Sermon for Proper 17, Year B
August 29, 2021
Deuteronomy 4:1-2, 6-9 Psalm 15 James 1:17-27 Mark 7:1-8, 14-15, 21-23
A ritual is a sequence of activities involving gestures, words or activities performed as prescribed by the traditions of a community.
It is football season and next week the Razorbacks take the field. A Razorback football game has one primary ritual- calling the Hogs. If you are a fan (and you should be) you know the ritual. Three ‘Woo Pig Sooies’ ending with ‘Razorbacks’ after the third. The call is punctuated with raised arms and punched fists. And you better hold the ‘Woo’ for at least 5-10 seconds. Anything less or different, you have violated the ritual.
The first official call is made just before kickoff. Calls continue throughout the game at each subsequent kickoff or during times of celebration or when the team and the crowd need a lift. Ever think we should call the Hogs in church? After all Razorback football is a religion. Some prefer the Cathedral of Reynold Razorback Stadium. I happy to be partial to the Temple of War Memorial Stadium.
So, Jesus was becoming popular, really popular. And he had friends and followers. The Pharisees who followed every iota of the law and the scribes who wrote the rules and regulations paid Jesus a visit about his friends. His friends weren’t following the proper ritual- they were eating bread with unclean hands. Now, this isn’t when our moms and dads told us to wash our hands before we had dinner. This is a ritual cleansing not cleaning off the dirt of the neighborhood.
Per William Barclay it went something like this; the hands were already hygienically clean. This was a ritual cleaning, water from a large stone jar was used for this purpose and this purpose alone. The hands we held with fingertips pointing upwards, water was poured over them and the water had to run to the wrists. With the hands wet, the fist of one hand rubbed the palm and surface of the other. The clean water was now unclean because it had touched the unclean hands. The hands were then rinsed with water poured over the hands with the fingertips pointed downward. With this, a person’s hands were ritually clean.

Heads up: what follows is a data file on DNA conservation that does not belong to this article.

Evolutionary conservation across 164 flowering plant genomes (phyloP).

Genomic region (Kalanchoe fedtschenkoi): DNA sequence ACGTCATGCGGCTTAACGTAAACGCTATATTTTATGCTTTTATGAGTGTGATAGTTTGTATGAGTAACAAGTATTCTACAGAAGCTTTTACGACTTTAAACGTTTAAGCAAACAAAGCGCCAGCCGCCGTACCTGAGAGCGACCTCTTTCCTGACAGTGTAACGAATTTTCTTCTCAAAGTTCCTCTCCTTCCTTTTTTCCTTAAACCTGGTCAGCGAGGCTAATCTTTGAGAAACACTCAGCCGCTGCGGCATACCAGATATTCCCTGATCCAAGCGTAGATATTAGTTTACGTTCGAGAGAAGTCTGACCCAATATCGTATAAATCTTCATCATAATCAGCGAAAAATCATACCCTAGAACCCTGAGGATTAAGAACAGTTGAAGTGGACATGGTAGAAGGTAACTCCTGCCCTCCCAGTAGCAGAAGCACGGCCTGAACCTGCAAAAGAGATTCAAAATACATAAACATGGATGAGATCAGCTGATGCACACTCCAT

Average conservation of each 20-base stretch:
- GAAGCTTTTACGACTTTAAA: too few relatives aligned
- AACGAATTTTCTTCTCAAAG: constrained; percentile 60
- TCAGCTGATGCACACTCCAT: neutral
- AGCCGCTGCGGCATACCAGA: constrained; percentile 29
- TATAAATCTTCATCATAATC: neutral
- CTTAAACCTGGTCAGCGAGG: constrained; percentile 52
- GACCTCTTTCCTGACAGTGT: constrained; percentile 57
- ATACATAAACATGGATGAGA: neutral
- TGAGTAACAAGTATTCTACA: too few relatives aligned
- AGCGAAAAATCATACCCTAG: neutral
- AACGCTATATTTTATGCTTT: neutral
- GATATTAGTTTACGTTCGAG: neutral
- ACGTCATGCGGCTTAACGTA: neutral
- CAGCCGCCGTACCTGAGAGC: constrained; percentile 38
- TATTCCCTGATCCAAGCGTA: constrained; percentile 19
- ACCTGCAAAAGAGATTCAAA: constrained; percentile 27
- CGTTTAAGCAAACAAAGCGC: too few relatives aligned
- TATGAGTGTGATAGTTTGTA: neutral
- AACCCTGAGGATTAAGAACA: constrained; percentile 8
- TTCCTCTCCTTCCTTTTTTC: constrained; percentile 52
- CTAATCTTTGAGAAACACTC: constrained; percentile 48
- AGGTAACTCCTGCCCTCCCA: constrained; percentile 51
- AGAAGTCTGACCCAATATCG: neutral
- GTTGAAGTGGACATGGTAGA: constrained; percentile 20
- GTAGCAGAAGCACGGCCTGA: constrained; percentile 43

What did it mean to be unclean? If something was unclean it was spiritually or morally impure and to be avoided. An object can be ceremonially unclean, a person can be ceremonially unclean. And if an object or person was considered unclean it was not fit for service and worship of God. If anyone came in contact with a person that was unclean, they were judged to be unclean as well. Who judged them to be this way? The Pharisees and their friends, the scribes. The scribes took the laws of Moses and the elders and wrote regulations about every possible action and situation in life. If you followed all of these rules and regulations, and there were hundreds, you were considered clean and in God’s favor.
The Pharisees held if you ate with unclean hands, you were unclean in the sight of God. And there was a price to pay for doing so. Anyone eating with unclean hand was subject to the attacks of a demon called Shibta. You might be liable to poverty and destruction. The bread you ate with your unclean hands was like consuming feces. A little worse than yelling ‘Roll Tide’ at a Razorback home game in Alabama.
Who was unclean? Certain animals; pigs, lobsters.Certain people, a woman after childbirth, a leper, someone who touches a dead person, non-Jews, Gentiles, were all unclean. Anyone or anything touched by these people became unclean. And if a person was unclean, a good Jew must avoid them at all costs. Being seen with someone judged unclean could raise suspicion about one’s cleanliness. So, um, Jesus, you might want to find some new friends if you want to be our friend too.